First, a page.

Today, Shakespeare’s Globe announced its 2018/19 winter season which opens on 7 November. The season, which takes place in the Sam Wanamaker Playhouse, will feature two pairings of plays by William Shakespeare and Christopher Marlowe. Along with this call-and-response of contemporaries, the Globe will ask current artists to create new works in response to these 400-year-old provocations written by Shakespeare and Marlowe.
Opening the season will be Shakespeare’s Macbeth directed by Robert Hastie. This timely production will serve as a cautionary tale of the destruction that can be caused during the quest for power and the evil demons that can form in a tyrant’s imagination.
For a strictly limited number of performances, Ralegh: The Treason Trial will play from 15-18 November. Using verbatim accounts from source materials, this immersive production will retell the extraordinary events on that November morning in 1603. It will be set in today’s political judicial system and will premiere in Winchester Great Hall, the location of the original trial 415 years ago, before a limited run in the Sam Wanamaker Playhouse.
On 1 December, Marlowe’s Doctor Faustus will open alongside Macbeth. The classic tale which examines the very nature of human curiosity and thirst for knowledge will be directed by Paulette Randall.
At the end of the month, the first modern response will be staged as Dark Night Of The Soul: A Feminine Response To The Faustian Bargain will open on 29 December 2018. The piece will create a chorus of female voices that will ask the question: What would you sell your soul for? Jude Christian will direct an ensemble of female writers including Lily Bevan, Athena Stevens, Katie Hims, Amanda Wilkin, Lisa Hammond and Rachael Spence.
The season will continue with Marlowe’s Edward II and Shakespeare’s Richard II, examining ancestral relationships and notions of identity, sexuality, desire and power.
Edward II will open on 7 February 2019. It will see King Edward recall his lover from banishment and sets in motion a chain of events that culminate in some of the most shocking scenes in early modern theatre. Marlowe’s portrayal of Edward and Gaveston is a rare depiction of a gay relationship on the early modern stage, and a frank exploration of the tension between private pleasures and public duty.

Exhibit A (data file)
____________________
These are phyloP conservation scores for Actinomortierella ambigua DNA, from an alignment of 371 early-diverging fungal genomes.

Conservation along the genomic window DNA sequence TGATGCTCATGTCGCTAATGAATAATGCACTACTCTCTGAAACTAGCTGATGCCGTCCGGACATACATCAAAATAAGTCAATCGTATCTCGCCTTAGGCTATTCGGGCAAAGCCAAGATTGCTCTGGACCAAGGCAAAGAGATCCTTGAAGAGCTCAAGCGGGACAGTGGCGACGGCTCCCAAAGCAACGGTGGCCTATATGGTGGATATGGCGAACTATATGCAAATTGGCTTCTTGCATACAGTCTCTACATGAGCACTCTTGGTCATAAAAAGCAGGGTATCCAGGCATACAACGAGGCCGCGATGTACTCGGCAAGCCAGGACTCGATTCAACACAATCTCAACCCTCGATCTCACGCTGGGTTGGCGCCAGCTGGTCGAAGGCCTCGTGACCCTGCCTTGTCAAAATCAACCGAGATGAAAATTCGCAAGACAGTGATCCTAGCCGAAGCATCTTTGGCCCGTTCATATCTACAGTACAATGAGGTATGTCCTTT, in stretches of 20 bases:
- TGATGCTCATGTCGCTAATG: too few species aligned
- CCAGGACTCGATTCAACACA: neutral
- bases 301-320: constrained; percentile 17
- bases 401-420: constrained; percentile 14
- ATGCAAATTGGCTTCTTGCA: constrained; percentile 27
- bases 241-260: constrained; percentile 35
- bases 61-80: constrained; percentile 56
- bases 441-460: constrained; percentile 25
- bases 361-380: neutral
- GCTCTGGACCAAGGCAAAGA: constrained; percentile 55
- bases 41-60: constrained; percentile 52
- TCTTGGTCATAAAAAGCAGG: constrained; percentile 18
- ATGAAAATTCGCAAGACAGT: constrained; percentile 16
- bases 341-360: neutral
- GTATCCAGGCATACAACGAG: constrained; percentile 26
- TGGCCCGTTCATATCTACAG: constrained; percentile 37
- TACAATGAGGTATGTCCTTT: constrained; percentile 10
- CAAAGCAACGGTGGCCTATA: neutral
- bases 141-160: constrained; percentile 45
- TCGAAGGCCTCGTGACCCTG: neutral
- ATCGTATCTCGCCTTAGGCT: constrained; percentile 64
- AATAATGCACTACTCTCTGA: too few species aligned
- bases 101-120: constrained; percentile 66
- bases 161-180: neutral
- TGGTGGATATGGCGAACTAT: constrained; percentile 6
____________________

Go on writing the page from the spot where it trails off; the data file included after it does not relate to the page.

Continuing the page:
Just weeks prior to the UK’s scheduled departure from the EU, Richard III will open on 22 February. The piece that was hugely controversial when it was first staged asks us to consider the destiny that we might be shaping for our ‘scepter’d isle’.
Continuing the Red Not Dead season this year includes Edward I by George Peele, The Little French Lawyer by John Fletcher and Philip Massinger, and The Tragedy of Sir John van Olden Barnavelt by John Fletcher and Philip Massinger. The events which will shed new light on Shakespeare’s contemporaries and will take place over the half-term period.
On 21 March, Tom Stuart’s After Edward will open. This new daring play is a response to Marlowe’s Edward II and sees Edward II wander on to the empty stage, bloodied and confused. He has no idea where he is, or how he got here, but he does have an ominous feeling that something is wrong.
Celebrating Playing Shakespeare with Deutsche Bank’s 14th year at the Globe, Romeo & Juliet will be opening the doors to the next generation of audience throughout March 2019.
To find out more and get tickets, head on over to the Shakespeare’s Globe site.